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Tuesday, August 16, 2022

Busy bee: UF beekeeping lab opens after six years of planning

<p><span id="docs-internal-guid-599e0977-7fff-8d7c-e860-e4081b8b0163"><span>Onlookers watch bees work in awe Saturday in the Observation Room at the Honey Bee Lab’s grand opening. At the event, artifacts are on put on display from age-old beekeeping methods. The Honey Bee Lab is located at 1881 Natural Area Drive.</span></span></p>

Onlookers watch bees work in awe Saturday in the Observation Room at the Honey Bee Lab’s grand opening. At the event, artifacts are on put on display from age-old beekeeping methods. The Honey Bee Lab is located at 1881 Natural Area Drive.

A new addition to UF’s campus has people buzzing.

Students, faculty and beekeepers from around the state swarmed UF’s new $4.5 million honeybee research lab Saturday.

The lab held a ribbon-cutting ceremony Friday followed by an open house Saturday, which attracted more than 1,000 attendees. The new facility houses everything from bee colony observation rooms to a beekeeping museum. The project was paid for by the Florida State Beekeepers Association, UF’s Institute of Food and Agricultural Sciences and state funding.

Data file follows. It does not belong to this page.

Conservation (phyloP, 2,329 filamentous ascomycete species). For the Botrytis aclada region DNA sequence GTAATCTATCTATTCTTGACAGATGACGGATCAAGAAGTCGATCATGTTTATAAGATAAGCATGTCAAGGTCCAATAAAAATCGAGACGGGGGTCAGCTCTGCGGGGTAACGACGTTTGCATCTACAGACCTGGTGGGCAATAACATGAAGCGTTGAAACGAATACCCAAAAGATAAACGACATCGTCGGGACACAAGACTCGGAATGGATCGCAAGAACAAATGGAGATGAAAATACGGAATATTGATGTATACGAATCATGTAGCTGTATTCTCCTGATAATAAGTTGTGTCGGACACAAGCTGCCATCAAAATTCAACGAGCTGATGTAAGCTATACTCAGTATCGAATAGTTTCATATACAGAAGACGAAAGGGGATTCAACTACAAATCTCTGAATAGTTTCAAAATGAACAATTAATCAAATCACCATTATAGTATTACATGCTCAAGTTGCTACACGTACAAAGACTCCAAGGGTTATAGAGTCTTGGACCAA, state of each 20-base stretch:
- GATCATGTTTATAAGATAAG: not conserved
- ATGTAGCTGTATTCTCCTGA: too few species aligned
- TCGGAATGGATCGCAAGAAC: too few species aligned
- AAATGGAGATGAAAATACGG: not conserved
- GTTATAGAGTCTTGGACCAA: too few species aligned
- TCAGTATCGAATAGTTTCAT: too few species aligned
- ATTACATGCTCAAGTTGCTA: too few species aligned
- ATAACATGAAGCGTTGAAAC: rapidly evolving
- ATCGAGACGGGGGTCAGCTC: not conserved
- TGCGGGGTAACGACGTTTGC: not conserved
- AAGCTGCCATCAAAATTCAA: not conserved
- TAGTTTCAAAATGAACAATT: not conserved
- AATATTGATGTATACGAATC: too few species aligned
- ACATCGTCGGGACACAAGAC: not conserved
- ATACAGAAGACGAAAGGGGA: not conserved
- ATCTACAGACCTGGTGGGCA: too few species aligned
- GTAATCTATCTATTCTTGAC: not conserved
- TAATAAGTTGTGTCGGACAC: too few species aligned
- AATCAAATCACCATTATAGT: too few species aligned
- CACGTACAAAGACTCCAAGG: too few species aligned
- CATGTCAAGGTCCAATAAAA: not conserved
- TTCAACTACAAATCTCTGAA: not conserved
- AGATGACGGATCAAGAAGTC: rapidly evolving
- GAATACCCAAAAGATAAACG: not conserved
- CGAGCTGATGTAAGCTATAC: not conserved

Although construction began in October 2017, the concept of the honeybee lab has been in the works for six years, said Branden Stanford, lab manager. The project was roadblocked when Gov. Rick Scott vetoed allocating money for the lab.

They secured state funding for the lab two attempts later, contingent upon the beekeepers contributing at least $200,000, said Tom Nolan, fundraising chair for the bee lab.

The Florida State Beekeepers Association raised $1.4 million for the lab — seven times its original goal, Nolan said.

“What we were looking for were people who had the vision, ability and willingness to give money, and it took two years to do that,” Nolan said.

The donations allowed the plans to expand from a one-building facility to a three-building campus with a teaching center, outdoor pavilion, museum and more, he said.  

“There is nothing else like this facility anywhere else in the world,” he said.

Branden Pearson, a UF management sophomore, attended the open house to see how the facility will help expand UF’s presence in the beekeeping industry.

“This is a resource I think is really going to propel our college of agriculture,” Pearson said.

Onlookers watch bees work in awe Saturday in the Observation Room at the Honey Bee Lab’s grand opening. At the event, artifacts are on put on display from age-old beekeeping methods. The Honey Bee Lab is located at 1881 Natural Area Drive.

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